Employee retention is the ability of retaining employees in an organisation. It’s very important to try and keep employees working for a company for as long as possible; it reduces costs, promotes company growth from within and improves customer service. As Richard Branson said: “Clients do not come first. Employees come first. If you take care of your employees, they will take care of the clients.”
However, it’s not always easy retaining employees; time and effort are needed to achieve these goals. Try some of these top tips for retaining your employees:
1. Training and Development
Personal and professional development in the workplace is vital to retain employees. Companies should be offering continuous training and development to their employees – it allows them to improve themselves and expand their knowledge, thus directly benefiting the business. Employees who have been developed feel valued within the organisation and are likely to be more engaged. You have invested in the person and they can now invest their knowledge and skills back into the company.
2. Rewards and Recognition
When you reward an employee for their hard work, they feel valued and appreciated – these feelings help to create an emotional connection between the employee and the company. Rewarding hard work can be achieved in simple actions such as verbal praise or a positive email. Incentive schemes are a grander gesture – if employees know that they can receive a trip abroad or go on an exclusive excursion it will aid in building emotional connctions, helping them to feel more valued within the organisation and encourage them to work harder to achieve their goals. Airbnb offer their staff $2,000 (£1,413) to go travelling – this is a great example of trying to retain employees through rewards; you are being offered money to go and do something you love.
3. Company Culture
It is important to create a company culture that feels more like a ‘family’ than a working environment. Employees will enjoy coming to work feeling comfortable and happy. High spirits in the work place create a free speaking environment for employees to air their opinions. Having a good company culture will make it difficult for existing employees to leave. Google, for example, are known for their amazing company culture – they not only offer free meals, massages, comfortable work spaces etc. They also have strong leadership strategies and mentoring programmes.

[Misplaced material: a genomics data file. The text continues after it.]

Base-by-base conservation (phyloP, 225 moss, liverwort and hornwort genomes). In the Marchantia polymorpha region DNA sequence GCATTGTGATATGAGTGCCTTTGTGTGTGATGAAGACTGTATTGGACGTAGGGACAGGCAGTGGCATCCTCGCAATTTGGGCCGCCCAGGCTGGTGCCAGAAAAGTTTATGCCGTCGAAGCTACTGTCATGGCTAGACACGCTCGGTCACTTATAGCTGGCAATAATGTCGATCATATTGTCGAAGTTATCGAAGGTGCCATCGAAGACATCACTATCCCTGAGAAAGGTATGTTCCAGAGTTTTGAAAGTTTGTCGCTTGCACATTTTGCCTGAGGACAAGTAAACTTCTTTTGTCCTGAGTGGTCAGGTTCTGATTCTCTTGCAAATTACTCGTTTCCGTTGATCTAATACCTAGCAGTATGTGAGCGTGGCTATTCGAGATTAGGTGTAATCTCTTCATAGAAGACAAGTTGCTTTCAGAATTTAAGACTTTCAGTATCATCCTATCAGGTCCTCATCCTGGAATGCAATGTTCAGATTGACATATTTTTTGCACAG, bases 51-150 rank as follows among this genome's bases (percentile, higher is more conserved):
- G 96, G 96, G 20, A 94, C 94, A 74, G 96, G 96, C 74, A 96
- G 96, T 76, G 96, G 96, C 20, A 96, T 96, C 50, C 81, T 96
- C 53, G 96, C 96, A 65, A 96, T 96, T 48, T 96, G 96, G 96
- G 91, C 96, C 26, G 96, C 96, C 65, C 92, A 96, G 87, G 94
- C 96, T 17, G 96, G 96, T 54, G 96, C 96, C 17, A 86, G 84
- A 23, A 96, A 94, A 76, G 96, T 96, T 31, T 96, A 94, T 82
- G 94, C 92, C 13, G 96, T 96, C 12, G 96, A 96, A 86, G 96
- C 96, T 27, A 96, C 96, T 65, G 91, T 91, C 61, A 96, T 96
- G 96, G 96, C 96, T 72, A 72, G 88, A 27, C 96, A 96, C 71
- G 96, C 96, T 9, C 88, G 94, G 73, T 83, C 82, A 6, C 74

4. team building
A happy team is a happy workplace. By bringing your team together and encouraging interactivity through team building it creates an environment that is enjoyable to work in. Employees will engage better as a collective following team building activities, they know they can trust their colleagues. This will benefit the company as new collaborations will form and ideas will be shared.
5. Goal Setting
Setting achievable goals creates something for employees to work towards; it helps to create ambition and drive amongst employees and keeps them engaged in their roles. Individuals generally have a drive to achieve their goals for their own personal satisfaction, for social status and for further growth in their careers. Goals create good motivation and drives employee aspirations within the workplace.
Inductions provide a good insight into the company and what is expected of the employee. By having an effective induction it will ease the new employee into the work place and excite them about what is to come – this enables employees to become more effective in their roles in a shorter time period. It is also a great opportunity to communicate compant aims, values and mission statements.
HR managers conduct appraisals with employees to review their performance. Employees will appreciate these meetings as it demonstrates that the company are invested in their performanceand future growth. It allows employees to gauge their performance and set goals for the future. This, in turn, motivates employees to deliver excellent work for the organisation.
These arejust a few tips to help in the retention of employees - there are many other methods which can also be explore. It may be a difficult start, but persistence will pay off for your organisation.
By Chloe Sweeting
Chloe is currently on her placement year from Bournemouth University, studying event management. She is working within the incentives team as a coordinator. More articles by Chloe Sweeting